On this day, President Franklin D. Roosevelt’s Lend-Lease program, which provides money and materials for allies in the war, goes into effect.
The Lend-Lease program was devised by Roosevelt as a means of aiding Great Britain in its war effort against the Germans, by giving the chief executive the power to “sell, transfer title to, exchange, lease, lend, or otherwise dispose of” any military resources the president deemed ultimately in the interest of the defense of the United States. The reasoning was that if a neighbor was successful in defending his home, the security of your home would be enhanced. It also served to bolster British morale by giving them the sense that they were no longer alone in their struggle against Hitler.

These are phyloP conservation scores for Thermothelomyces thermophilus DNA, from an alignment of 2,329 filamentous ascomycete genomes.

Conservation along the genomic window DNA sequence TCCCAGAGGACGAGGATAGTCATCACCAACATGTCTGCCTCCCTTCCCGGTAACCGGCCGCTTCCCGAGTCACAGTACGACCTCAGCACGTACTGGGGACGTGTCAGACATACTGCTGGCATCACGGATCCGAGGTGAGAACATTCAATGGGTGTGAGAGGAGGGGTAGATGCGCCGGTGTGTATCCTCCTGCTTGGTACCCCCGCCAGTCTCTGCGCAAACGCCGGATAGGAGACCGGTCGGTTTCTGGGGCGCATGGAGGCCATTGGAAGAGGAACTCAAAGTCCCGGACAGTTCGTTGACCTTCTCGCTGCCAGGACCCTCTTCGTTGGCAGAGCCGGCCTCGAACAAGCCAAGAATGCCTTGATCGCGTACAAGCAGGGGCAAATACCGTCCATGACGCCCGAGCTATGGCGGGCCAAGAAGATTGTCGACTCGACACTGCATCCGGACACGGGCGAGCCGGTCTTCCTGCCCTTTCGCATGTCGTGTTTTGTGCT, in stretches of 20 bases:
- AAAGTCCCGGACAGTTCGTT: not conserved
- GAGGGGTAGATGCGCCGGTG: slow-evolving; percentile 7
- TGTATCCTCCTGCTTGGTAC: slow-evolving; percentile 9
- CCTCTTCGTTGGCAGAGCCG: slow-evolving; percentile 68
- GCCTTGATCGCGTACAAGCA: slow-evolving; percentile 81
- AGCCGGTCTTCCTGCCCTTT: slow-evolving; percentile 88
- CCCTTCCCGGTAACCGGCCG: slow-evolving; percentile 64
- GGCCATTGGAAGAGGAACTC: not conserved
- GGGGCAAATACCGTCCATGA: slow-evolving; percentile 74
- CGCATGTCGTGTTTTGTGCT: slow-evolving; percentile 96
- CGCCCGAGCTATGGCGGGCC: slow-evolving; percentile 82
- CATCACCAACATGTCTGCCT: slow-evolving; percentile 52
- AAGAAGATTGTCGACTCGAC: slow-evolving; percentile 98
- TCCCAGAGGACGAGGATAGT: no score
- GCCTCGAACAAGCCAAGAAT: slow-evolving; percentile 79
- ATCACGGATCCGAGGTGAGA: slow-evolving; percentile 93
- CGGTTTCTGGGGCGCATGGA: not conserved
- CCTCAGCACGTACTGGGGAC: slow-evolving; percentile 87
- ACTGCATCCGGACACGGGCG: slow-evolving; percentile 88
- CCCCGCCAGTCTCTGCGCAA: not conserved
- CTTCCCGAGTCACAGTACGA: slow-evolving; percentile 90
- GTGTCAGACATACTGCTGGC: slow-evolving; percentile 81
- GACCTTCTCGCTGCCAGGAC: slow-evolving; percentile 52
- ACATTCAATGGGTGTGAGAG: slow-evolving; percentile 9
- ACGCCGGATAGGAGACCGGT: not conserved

The program was finally authorized by Congress and signed into effect on March 11, 1941. By November, after a much-heated debate, Congress extended the terms of Lend-Lease to the Soviet Union, even though the USSR had already been the recipient of American military weapons and had been promised $1 billion in financial aid. By the end of the war, more than $50 billion in funds, weapons, aircraft, and ships had been distributed to 44 countries. After the war, the Lend-Lease program morphed into the Marshall Plan, which allocated funds for the revitalization of “friendly” democratic nations—even if they were former enemies.